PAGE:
Although the signaling pathway of adiponectin (AMPK) has been described as a mechanism important to the myometrium, no data about the adiponectin effect on uterine contractility are available. A very limited number of articles focused on the adiponectin and preterm birth have been published. Mazaki-Tovi et al. examined pregnant women, who were divided into four groups: (1) uncomplicated pregnancy; (2) with an episode of preterm labor and intact membranes without intra-amniotic infection/inflammation (IAI) who delivered at term; (3) preterm labor without IAI who delivered preterm; and (4) preterm labor with IAI who delivered preterm. They analyzed levels of serum adiponectin multimers total, high-molecular-weight (HMW), medium-molecular-weight (MMW), and low-molecular-weight (LMW).) Lower median maternal serum concentration of total and HMW adiponectin was associated with preterm labor leading to preterm delivery or with an episode of preterm labor which does not lead to preterm delivery. Patients with preterm labor and IAI had the lowest median concentration of total and HMW adiponectin as well as the lowest median HMW/total adiponectin ratio. These findings confirm our results [28].

Vieira et al. in their multicentre study analyzed the factors, which could be predictors of uncomplicated pregnancy at birth. They examined obese (BMI≥ 30 kg/m2) pregnant women at 15+0 to 18+6 weeks of gestation to find sociodemographic, clinical, and biochemical factors. They identified them using multivariable logistic regression. These factors are multiparity, lower maternal age, systolic blood pressure, HbA1c levels, and elevated adiponectin levels (OR= 1.4(1.18-1.66); CI=95%) [29].

Kominarek et al. compared adipokines between experiencing preterm labor (PLT) and prior preterm deliveries (PTD). They analyzed serum levels of leptin, adiponectin, and resistin during pregnancy (three times: 23-34 weeks, 35-36 weeks, and at delivery). There were no significant differences in adipokines serum levels in patients with PLT and PTD, but they found correlation between body mass index (BMI) and levels of leptin and adiponectin. Researchers also compared levels of adipokines between patients who delivered at term and preterm. No significant differences were found, but levels of adiponectin were higher in preterm delivery group between 23 and 34 weeks and at delivery and lower between 35 and 36 weeks than in term delivery group [30].

Chervenak et al. tested mid-trimester amniotic fluid from 571 pregnant women for adiponectin, interleukin- (IL-) 6, IL-8, and α-amylase to identify adiponectin’s associations with maternal parameters, pregnancy outcomes, and mediators in amniotic fluid. Adiponectin median levels were elevated in women with preterm premature rupture of membranes (pPROM) and women with an iatrogenic preterm birth (IPTB) in comparison to mothers with a term delivery (p= 0.0003). Higher median levels of adiponectin were also measured in patients whose infants developed fetal growth restriction and in patients whose babies had respiratory distress syndrome (p<0.0001). They also observed that adiponectin concentration was positively correlated with amylase level and inversely correlated with maternal body mass index. One of the limitations of study was ethnicity—most of the patients were Asian (309) [31].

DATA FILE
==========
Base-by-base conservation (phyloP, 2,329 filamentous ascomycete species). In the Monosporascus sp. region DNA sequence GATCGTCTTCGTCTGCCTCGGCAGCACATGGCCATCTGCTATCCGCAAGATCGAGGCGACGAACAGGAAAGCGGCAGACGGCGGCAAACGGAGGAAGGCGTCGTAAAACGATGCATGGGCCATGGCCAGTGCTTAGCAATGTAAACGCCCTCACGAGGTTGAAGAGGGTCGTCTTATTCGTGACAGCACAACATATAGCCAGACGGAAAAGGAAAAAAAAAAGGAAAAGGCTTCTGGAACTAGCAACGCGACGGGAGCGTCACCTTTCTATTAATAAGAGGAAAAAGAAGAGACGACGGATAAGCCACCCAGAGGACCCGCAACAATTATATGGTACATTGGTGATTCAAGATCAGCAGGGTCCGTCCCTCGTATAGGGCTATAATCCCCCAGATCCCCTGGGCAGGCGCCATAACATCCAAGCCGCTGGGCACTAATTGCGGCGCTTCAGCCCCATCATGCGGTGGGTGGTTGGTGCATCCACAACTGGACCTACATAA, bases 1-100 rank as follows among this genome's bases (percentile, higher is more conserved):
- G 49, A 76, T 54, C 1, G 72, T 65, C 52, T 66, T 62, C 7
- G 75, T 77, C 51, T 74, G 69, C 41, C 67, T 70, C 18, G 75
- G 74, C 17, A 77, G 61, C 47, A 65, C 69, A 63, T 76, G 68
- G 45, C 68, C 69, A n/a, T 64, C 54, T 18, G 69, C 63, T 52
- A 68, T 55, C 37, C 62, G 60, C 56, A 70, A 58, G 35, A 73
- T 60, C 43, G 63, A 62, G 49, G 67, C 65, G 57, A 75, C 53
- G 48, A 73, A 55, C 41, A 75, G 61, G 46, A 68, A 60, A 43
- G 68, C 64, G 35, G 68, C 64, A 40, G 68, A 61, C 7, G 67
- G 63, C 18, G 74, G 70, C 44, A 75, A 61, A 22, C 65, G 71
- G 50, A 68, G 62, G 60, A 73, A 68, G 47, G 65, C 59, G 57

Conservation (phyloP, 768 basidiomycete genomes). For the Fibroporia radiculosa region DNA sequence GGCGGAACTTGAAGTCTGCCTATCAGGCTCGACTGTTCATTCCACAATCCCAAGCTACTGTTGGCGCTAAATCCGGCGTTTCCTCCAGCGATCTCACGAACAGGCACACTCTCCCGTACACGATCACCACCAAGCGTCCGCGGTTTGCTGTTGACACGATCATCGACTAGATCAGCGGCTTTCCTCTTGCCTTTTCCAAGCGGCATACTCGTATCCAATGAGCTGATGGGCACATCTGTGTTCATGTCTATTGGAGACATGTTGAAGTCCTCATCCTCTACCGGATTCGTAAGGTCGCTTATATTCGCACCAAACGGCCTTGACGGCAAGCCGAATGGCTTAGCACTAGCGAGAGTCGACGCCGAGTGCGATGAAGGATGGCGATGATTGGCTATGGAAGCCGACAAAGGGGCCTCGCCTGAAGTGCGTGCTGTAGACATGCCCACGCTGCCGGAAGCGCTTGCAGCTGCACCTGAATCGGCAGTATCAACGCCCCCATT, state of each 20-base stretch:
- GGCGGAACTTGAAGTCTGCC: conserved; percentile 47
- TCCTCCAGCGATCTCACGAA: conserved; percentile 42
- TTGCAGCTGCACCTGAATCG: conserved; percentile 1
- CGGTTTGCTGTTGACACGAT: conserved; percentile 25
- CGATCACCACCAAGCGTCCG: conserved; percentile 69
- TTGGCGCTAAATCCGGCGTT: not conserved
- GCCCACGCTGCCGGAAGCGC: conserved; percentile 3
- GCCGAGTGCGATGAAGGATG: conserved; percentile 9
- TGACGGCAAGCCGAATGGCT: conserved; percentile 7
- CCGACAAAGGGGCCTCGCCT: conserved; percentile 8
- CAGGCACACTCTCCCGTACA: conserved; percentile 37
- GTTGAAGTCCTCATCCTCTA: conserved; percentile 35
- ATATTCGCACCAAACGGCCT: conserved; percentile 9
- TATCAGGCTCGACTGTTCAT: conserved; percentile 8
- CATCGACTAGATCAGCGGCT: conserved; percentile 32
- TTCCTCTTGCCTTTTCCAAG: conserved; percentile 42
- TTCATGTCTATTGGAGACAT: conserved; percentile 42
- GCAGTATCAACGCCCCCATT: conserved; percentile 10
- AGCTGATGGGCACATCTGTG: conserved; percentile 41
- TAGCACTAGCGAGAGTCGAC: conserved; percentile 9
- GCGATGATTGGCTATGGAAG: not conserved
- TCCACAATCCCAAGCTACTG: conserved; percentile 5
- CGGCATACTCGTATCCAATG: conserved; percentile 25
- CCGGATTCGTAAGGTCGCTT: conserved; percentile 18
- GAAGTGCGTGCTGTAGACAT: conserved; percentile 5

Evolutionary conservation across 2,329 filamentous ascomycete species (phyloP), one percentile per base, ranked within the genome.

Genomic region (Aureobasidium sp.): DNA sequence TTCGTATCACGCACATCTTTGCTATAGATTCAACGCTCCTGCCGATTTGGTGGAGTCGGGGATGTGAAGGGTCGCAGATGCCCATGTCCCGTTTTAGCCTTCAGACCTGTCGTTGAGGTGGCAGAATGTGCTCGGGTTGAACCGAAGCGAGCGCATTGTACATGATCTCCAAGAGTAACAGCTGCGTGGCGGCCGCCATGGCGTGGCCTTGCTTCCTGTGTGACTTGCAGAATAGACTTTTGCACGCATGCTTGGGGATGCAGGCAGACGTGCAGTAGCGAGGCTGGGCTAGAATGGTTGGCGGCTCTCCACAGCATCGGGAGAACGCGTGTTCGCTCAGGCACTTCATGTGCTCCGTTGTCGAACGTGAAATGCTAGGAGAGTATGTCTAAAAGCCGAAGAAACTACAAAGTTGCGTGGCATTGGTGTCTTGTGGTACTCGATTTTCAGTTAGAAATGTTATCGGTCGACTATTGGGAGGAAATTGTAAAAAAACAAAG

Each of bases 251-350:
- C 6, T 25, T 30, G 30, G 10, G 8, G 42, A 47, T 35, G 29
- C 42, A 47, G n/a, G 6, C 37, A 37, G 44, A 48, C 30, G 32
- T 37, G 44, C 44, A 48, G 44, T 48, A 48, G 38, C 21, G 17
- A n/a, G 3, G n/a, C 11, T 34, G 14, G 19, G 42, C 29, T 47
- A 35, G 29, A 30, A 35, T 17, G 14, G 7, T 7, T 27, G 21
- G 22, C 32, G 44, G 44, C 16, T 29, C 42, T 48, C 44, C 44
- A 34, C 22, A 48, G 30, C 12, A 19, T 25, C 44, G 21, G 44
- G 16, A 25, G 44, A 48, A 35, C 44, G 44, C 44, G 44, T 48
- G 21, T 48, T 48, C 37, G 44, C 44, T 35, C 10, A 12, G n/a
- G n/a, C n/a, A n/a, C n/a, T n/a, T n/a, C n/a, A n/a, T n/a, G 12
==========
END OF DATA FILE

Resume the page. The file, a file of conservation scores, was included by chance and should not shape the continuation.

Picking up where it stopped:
In our study we have found the lower omentin levels in all GDM groups in comparison with uncomplicated pregnancy group, but we have not found significant differences in omentin levels between the women with GDM and GDM preterm labor and GDM preterm birth groups. However, we noticed a trend towards lower adiponectin level in preterm birth group. We have found the statistically significant inverse correlation between the omentin concentration and the risk of preterm delivery.

Omentin is a adipocytokine with insulin sensitizing effects in adipose tissues, but its function in vasculature is not clearly understood. Omentin has been described to participate in diverse pathophysiological processes. Yamawaki et al. have described that omentin inhibited TNF-α-induced cyclooxygenase-2 (COX-2) expression via activation of adenosine 5′-monophosphate-activated protein kinase (AMPK), which further activated the endothelial nitric oxide synthase (eNOS)/NO pathway [32]. Moreover, omentin induces a nitric oxide (NO)-mediated endothelium-dependent vasorelaxation, suggesting that omentin can take a part in the regulation of blood pressure through directly modulating contractile reactivity of blood vessels. However, the specific receptor for omentin has not been isolated yet [33]. The mechanisms by which the omentin can play a role in preterm birth are currently not very well understood. Nitric oxide relaxes also myometrial smooth muscle cells. Thus, we can speculate that similar relaxation effect of omentin could be found in the uterus. In preterm deliveries abnormal activation of proinflammatory cytokines was also described [34]. In in vitro studies Qi et al. have revealed that omentin-1 through the inhibition of COX-2 can also act as an anti-inflammatory agent [35]. Moreno-Navarrete et al. have noticed that omentin serum concentrations were inversely correlated with IL-6, TNF-α, and CRP levels and that can confirm the anti-inflammatory effects of this adipokine [36].